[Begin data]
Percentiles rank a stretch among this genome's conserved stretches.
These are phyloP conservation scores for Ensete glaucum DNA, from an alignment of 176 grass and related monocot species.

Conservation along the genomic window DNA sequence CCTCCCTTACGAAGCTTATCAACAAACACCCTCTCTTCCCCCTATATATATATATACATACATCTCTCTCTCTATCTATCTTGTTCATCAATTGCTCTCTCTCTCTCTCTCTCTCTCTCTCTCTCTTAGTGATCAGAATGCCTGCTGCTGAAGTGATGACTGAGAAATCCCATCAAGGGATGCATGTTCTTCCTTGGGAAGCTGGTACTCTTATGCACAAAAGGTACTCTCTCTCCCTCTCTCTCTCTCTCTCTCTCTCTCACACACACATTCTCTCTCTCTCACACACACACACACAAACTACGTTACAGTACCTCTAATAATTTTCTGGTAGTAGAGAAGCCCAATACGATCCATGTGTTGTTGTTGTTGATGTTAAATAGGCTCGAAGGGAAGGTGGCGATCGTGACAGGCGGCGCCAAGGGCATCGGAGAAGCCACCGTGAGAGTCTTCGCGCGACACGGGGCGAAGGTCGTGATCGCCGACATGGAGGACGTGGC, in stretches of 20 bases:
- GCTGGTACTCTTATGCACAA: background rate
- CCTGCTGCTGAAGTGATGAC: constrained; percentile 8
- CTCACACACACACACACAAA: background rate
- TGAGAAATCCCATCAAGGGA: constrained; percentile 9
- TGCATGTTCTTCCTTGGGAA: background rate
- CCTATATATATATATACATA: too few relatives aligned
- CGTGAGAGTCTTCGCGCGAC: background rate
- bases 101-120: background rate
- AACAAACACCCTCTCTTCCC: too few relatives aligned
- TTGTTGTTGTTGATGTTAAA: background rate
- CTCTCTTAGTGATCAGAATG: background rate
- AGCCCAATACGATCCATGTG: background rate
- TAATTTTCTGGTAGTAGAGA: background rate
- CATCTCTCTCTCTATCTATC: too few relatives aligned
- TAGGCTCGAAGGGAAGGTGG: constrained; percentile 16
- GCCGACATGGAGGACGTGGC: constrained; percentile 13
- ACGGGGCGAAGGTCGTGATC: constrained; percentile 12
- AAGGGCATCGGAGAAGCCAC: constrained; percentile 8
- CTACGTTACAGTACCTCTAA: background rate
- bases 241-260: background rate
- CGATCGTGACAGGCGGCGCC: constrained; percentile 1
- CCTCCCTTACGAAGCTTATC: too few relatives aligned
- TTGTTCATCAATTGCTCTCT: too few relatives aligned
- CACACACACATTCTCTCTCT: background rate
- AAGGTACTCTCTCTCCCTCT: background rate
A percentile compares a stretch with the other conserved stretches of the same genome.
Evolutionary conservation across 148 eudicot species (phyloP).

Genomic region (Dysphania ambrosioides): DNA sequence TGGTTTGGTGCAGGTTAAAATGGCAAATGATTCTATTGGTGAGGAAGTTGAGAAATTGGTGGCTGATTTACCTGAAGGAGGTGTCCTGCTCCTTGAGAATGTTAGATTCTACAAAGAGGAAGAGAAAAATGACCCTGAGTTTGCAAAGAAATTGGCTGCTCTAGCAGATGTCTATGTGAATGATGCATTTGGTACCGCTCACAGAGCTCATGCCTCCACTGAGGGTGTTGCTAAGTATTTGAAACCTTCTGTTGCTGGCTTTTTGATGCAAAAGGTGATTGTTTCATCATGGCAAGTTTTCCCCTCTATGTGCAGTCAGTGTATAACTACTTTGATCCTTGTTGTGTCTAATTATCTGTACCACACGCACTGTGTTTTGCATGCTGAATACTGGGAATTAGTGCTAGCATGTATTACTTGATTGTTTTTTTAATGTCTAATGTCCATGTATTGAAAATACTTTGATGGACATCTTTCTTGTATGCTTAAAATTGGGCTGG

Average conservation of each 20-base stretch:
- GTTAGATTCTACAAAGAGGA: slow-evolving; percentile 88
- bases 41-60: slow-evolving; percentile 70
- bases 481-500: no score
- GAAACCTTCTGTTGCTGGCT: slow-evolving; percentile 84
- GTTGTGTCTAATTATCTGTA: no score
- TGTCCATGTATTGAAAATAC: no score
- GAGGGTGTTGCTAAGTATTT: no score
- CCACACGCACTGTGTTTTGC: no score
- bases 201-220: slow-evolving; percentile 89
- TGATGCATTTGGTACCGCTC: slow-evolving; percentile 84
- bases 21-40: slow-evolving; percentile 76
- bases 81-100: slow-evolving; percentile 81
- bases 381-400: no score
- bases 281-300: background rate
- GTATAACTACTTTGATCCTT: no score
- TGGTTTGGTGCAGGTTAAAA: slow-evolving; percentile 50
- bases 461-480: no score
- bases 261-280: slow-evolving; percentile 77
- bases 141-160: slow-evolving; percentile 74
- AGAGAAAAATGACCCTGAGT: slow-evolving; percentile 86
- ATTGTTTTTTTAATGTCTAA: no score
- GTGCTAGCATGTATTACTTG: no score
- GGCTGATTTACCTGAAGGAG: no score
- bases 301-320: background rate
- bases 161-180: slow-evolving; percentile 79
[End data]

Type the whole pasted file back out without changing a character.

Percentiles rank a stretch among this genome's conserved stretches.
These are phyloP conservation scores for Ensete glaucum DNA, from an alignment of 176 grass and related monocot species.

Conservation along the genomic window DNA sequence CCTCCCTTACGAAGCTTATCAACAAACACCCTCTCTTCCCCCTATATATATATATACATACATCTCTCTCTCTATCTATCTTGTTCATCAATTGCTCTCTCTCTCTCTCTCTCTCTCTCTCTCTCTTAGTGATCAGAATGCCTGCTGCTGAAGTGATGACTGAGAAATCCCATCAAGGGATGCATGTTCTTCCTTGGGAAGCTGGTACTCTTATGCACAAAAGGTACTCTCTCTCCCTCTCTCTCTCTCTCTCTCTCTCTCACACACACATTCTCTCTCTCTCACACACACACACACAAACTACGTTACAGTACCTCTAATAATTTTCTGGTAGTAGAGAAGCCCAATACGATCCATGTGTTGTTGTTGTTGATGTTAAATAGGCTCGAAGGGAAGGTGGCGATCGTGACAGGCGGCGCCAAGGGCATCGGAGAAGCCACCGTGAGAGTCTTCGCGCGACACGGGGCGAAGGTCGTGATCGCCGACATGGAGGACGTGGC, in stretches of 20 bases:
- GCTGGTACTCTTATGCACAA: background rate
- CCTGCTGCTGAAGTGATGAC: constrained; percentile 8
- CTCACACACACACACACAAA: background rate
- TGAGAAATCCCATCAAGGGA: constrained; percentile 9
- TGCATGTTCTTCCTTGGGAA: background rate
- CCTATATATATATATACATA: too few relatives aligned
- CGTGAGAGTCTTCGCGCGAC: background rate
- bases 101-120: background rate
- AACAAACACCCTCTCTTCCC: too few relatives aligned
- TTGTTGTTGTTGATGTTAAA: background rate
- CTCTCTTAGTGATCAGAATG: background rate
- AGCCCAATACGATCCATGTG: background rate
- TAATTTTCTGGTAGTAGAGA: background rate
- CATCTCTCTCTCTATCTATC: too few relatives aligned
- TAGGCTCGAAGGGAAGGTGG: constrained; percentile 16
- GCCGACATGGAGGACGTGGC: constrained; percentile 13
- ACGGGGCGAAGGTCGTGATC: constrained; percentile 12
- AAGGGCATCGGAGAAGCCAC: constrained; percentile 8
- CTACGTTACAGTACCTCTAA: background rate
- bases 241-260: background rate
- CGATCGTGACAGGCGGCGCC: constrained; percentile 1
- CCTCCCTTACGAAGCTTATC: too few relatives aligned
- TTGTTCATCAATTGCTCTCT: too few relatives aligned
- CACACACACATTCTCTCTCT: background rate
- AAGGTACTCTCTCTCCCTCT: background rate
A percentile compares a stretch with the other conserved stretches of the same genome.
Evolutionary conservation across 148 eudicot species (phyloP).

Genomic region (Dysphania ambrosioides): DNA sequence TGGTTTGGTGCAGGTTAAAATGGCAAATGATTCTATTGGTGAGGAAGTTGAGAAATTGGTGGCTGATTTACCTGAAGGAGGTGTCCTGCTCCTTGAGAATGTTAGATTCTACAAAGAGGAAGAGAAAAATGACCCTGAGTTTGCAAAGAAATTGGCTGCTCTAGCAGATGTCTATGTGAATGATGCATTTGGTACCGCTCACAGAGCTCATGCCTCCACTGAGGGTGTTGCTAAGTATTTGAAACCTTCTGTTGCTGGCTTTTTGATGCAAAAGGTGATTGTTTCATCATGGCAAGTTTTCCCCTCTATGTGCAGTCAGTGTATAACTACTTTGATCCTTGTTGTGTCTAATTATCTGTACCACACGCACTGTGTTTTGCATGCTGAATACTGGGAATTAGTGCTAGCATGTATTACTTGATTGTTTTTTTAATGTCTAATGTCCATGTATTGAAAATACTTTGATGGACATCTTTCTTGTATGCTTAAAATTGGGCTGG

Average conservation of each 20-base stretch:
- GTTAGATTCTACAAAGAGGA: slow-evolving; percentile 88
- bases 41-60: slow-evolving; percentile 70
- bases 481-500: no score
- GAAACCTTCTGTTGCTGGCT: slow-evolving; percentile 84
- GTTGTGTCTAATTATCTGTA: no score
- TGTCCATGTATTGAAAATAC: no score
- GAGGGTGTTGCTAAGTATTT: no score
- CCACACGCACTGTGTTTTGC: no score
- bases 201-220: slow-evolving; percentile 89
- TGATGCATTTGGTACCGCTC: slow-evolving; percentile 84
- bases 21-40: slow-evolving; percentile 76
- bases 81-100: slow-evolving; percentile 81
- bases 381-400: no score
- bases 281-300: background rate
- GTATAACTACTTTGATCCTT: no score
- TGGTTTGGTGCAGGTTAAAA: slow-evolving; percentile 50
- bases 461-480: no score
- bases 261-280: slow-evolving; percentile 77
- bases 141-160: slow-evolving; percentile 74
- AGAGAAAAATGACCCTGAGT: slow-evolving; percentile 86
- ATTGTTTTTTTAATGTCTAA: no score
- GTGCTAGCATGTATTACTTG: no score
- GGCTGATTTACCTGAAGGAG: no score
- bases 301-320: background rate
- bases 161-180: slow-evolving; percentile 79